How Will the Dust Settle in Streaming after 2023?

By Laura Wu, Head of Strategy & Operations, Beachfront

It seems like every day there is a new streaming service popping up, some subscription-based, some ad-supported, and some hybrid. This begs the question: are there too many, and how will it all shake out?

Here is what the industry might see over the next 12 months:

Bundling Reemerges.

According to a recent survey by Ipsos and NPR, 69% of consumers said there are too many streaming services. Over the last couple of years, nearly every media property realized they had to get into streaming to keep pace with audiences — or risk being left behind in the shift to OTT. This has led to an oversaturated market with hefty subscription fees that viewers likely can’t sustain in the long run.

As a result, we’ve now entered the era of bundling. Free ad-supported streaming television (or FAST) platforms are bringing cable-like channel aggregation to CTV, and have been on a meteoric rise of late. Roku and Tubi, for example, will host a FAST channel programmed by Warner Brothers Discovery. On the subscription-side, Disney already offers bundles for Hulu, Disney+, and ESPN+. Paramount is folding Showtime into Paramount+. And Warner Brothers Discovery will launch a new combined service for HBO Max and Discovery+ this year.

Many more services have and will continue to join forces to give customers an easy, one-stop offering that fills all their viewing needs. Given that content is expensive to produce and subscription fatigue is setting in, streaming is already headed toward bundling, bringing back cable nostalgia of one bill for everything.

Consumers Gain More Choice.

As the streaming ecosystem matures, it has become harder for services to continue to grow and retain customers. To remain competitive and meet consumers where they are, many services are now going through the exercise of determining and right-sizing their value.

For example, Netflix recently said that they are evaluating multiple ad-supported tiers. This is a good indication that they’re likely trying to find the optimal approach to maximizing average revenue per user (ARPU) while balancing ad loads and subscription fees. Will they maintain just one ad-supported tier, or expand into multiple? This is just one example of how streamers are diversifying their plans and models due to the evolving landscape; others might include:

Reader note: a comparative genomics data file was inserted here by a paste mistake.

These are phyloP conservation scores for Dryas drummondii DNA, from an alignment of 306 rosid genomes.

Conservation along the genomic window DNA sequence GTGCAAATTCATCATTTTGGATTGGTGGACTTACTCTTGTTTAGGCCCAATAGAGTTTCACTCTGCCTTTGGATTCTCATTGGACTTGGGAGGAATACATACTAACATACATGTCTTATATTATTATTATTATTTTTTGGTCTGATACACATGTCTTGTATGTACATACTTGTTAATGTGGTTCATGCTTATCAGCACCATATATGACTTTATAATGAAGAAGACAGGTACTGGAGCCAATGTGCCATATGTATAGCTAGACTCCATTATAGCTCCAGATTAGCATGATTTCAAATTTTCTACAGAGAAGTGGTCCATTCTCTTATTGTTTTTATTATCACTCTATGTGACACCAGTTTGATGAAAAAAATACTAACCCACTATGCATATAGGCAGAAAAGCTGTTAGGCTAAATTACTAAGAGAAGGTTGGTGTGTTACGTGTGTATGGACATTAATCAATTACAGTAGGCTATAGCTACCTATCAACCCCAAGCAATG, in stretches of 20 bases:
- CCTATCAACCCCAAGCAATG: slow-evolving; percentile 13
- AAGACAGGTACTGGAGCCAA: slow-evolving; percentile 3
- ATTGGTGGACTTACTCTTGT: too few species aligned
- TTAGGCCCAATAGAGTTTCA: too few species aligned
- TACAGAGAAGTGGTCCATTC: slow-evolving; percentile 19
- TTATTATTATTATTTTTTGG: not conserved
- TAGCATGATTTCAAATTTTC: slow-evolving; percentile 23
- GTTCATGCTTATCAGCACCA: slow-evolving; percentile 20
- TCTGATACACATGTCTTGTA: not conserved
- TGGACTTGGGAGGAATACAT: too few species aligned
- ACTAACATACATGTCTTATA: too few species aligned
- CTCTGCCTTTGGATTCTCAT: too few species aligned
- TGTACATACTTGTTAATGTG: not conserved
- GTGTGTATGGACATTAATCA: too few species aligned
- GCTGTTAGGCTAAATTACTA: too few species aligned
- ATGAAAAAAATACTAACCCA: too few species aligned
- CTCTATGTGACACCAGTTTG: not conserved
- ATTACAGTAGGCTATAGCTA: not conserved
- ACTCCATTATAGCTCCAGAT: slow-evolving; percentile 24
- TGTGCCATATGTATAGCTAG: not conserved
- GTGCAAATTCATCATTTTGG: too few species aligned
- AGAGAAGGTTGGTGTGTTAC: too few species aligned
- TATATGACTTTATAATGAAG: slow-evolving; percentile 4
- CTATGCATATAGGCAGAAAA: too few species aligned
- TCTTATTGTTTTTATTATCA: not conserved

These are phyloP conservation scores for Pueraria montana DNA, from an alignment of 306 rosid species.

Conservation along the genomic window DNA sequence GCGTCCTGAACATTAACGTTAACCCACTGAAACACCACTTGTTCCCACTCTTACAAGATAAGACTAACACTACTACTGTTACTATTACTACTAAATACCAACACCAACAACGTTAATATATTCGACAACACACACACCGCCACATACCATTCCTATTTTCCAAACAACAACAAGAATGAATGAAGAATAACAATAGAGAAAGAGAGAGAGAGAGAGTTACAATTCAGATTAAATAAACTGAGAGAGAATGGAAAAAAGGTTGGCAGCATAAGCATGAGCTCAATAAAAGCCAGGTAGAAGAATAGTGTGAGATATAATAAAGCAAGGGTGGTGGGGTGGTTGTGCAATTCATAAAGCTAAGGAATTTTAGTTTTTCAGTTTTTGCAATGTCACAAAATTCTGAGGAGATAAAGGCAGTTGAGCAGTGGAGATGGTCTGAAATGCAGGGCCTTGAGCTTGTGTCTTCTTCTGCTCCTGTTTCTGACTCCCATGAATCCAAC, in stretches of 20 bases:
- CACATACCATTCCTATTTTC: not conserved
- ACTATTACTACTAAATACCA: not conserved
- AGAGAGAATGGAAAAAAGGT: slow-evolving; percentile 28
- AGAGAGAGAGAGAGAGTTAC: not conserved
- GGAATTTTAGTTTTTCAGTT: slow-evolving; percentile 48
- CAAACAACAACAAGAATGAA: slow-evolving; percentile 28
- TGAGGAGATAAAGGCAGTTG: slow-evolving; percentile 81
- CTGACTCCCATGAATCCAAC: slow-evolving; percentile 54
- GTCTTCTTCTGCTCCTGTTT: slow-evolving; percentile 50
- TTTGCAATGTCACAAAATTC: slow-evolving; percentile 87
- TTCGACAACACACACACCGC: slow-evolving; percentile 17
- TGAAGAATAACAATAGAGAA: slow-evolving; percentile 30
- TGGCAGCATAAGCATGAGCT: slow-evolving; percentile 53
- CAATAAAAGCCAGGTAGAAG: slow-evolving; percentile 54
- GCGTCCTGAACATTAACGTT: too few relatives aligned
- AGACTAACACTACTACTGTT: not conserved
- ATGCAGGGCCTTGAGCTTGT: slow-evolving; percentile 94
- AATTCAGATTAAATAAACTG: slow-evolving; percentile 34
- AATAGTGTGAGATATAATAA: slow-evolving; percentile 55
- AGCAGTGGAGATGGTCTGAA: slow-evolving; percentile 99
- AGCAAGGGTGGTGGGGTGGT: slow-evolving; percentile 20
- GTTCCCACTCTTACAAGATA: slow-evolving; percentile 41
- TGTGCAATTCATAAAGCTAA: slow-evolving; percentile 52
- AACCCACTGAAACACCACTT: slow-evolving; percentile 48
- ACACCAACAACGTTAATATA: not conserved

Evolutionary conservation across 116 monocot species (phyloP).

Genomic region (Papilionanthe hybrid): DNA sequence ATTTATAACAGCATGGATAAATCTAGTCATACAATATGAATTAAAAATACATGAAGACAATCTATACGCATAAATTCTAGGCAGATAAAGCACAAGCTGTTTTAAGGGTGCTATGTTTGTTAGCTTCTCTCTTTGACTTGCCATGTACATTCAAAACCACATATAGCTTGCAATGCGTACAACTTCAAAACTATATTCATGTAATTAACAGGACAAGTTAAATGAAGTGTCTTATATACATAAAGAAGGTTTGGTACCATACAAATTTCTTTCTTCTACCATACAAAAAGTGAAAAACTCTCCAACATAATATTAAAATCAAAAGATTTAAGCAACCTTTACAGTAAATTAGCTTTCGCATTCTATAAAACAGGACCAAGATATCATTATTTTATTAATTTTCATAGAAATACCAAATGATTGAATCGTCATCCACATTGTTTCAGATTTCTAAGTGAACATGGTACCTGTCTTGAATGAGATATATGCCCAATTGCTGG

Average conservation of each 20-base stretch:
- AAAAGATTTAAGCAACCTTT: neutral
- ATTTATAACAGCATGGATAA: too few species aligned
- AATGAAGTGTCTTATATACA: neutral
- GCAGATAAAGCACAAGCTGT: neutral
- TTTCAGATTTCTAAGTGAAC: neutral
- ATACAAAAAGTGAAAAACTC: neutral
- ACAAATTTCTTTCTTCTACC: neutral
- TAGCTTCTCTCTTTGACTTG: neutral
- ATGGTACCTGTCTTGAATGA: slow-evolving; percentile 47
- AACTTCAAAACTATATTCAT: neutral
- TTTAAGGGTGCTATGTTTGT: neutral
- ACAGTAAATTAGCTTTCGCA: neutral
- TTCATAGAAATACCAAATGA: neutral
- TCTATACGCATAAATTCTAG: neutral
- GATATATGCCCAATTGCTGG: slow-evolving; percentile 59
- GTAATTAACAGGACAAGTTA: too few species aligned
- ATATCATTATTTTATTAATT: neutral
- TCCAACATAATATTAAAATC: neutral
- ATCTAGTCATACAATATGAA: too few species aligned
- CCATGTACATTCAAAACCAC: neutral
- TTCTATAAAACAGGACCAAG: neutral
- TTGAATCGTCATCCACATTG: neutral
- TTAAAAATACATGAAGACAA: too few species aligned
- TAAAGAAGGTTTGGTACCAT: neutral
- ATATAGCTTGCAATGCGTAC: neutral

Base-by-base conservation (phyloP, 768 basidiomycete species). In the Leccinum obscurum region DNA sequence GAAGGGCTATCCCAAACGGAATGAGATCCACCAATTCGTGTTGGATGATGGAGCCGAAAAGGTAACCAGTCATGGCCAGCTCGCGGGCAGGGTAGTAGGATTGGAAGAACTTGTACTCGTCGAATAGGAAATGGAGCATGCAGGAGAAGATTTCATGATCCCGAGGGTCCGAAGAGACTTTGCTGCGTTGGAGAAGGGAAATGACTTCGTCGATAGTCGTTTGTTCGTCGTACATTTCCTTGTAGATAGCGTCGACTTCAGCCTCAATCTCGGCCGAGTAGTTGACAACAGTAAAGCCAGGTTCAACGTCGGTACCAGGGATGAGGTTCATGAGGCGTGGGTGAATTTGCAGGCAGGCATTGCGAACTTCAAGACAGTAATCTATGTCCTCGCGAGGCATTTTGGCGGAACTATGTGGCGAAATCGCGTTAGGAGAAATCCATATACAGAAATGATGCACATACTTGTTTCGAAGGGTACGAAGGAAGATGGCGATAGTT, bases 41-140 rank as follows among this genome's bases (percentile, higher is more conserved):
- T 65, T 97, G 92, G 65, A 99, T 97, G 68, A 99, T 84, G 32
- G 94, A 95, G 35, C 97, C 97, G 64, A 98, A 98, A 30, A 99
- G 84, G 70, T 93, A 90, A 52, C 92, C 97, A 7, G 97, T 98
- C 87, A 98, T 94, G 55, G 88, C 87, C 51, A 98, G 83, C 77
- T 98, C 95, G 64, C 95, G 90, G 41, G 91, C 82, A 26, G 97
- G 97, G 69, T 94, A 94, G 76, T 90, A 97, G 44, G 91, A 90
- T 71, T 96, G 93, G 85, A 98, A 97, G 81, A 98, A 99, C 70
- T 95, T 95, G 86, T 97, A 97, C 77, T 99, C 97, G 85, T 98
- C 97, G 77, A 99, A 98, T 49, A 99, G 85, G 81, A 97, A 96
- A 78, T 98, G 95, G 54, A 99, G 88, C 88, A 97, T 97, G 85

• SVOD vs. AVOD options.
  • Different pay tiers for different ad loads.
  • Different ad viewing preferences; for example, watching two minutes of ads at the beginning or 30-to-60 second pods midstream.

For streamers to seamlessly tackle these expansions, however, there is a need for more TV-centric advertising technology in CTV. Shifting to ad-supported in general can come with pitfalls. And the nature of SVOD programming doesn’t always translate well to AVOD. Many shows created for subscription-based services don’t have natural ad breaks built in, or have embedded brand placements that might make things like true competitive separation difficult.

As streamers chart an amended course in what has become a saturated market, we can expect consumers to benefit as more options are made available – but it won’t be without some bumps along the way if the right tech isn’t deployed.

Media Buyers’ Shift to CTV Accelerates.

The shift in ad spend from linear TV to CTV has been well-documented over the past two years. A survey conducted by the IAB, for example, revealed that 76% of media buyers view CTV as a “must-by,” with 73% expecting to fund increases in CTV by shifting spend away from linear TV.

While the shift of dollars has been gradual over the past few years, it will be interesting to see how the current macroeconomic environment impacts the balance of spend between linear and CTV. How will linear commitments fare at this year’s upfronts, given CTV’s rise to prominence? Will media buyers hold back on bulky upfront commitments to remain flexible, and instead shift to CTV and scatter in the back of the year?

The next few months in particular will be very telling for advertising in both CTV and traditional linear TV. Macroeconomic conditions will clash with what is usually a period of frenzied TV media buying this Spring, and the resulting outcomes will likely have lasting impacts on the industry.

2023 is Already Shaping Up to Be a Pivotal Year in Streaming.

If we look back at the evolution of streaming and how far it’s come in a relatively short period of time, we can expect a frenetic flurry of activity and some major shake-ups in 2023. Most of the big players who were going to enter the ad-supported space have already done it.

Now, the focus will be on partnerships, as well as the launch of new business models and expanded offerings. Regardless of how it plays out, viewers will likely get more choice and control over what they pay for, which is ultimately good for the industry in the long run.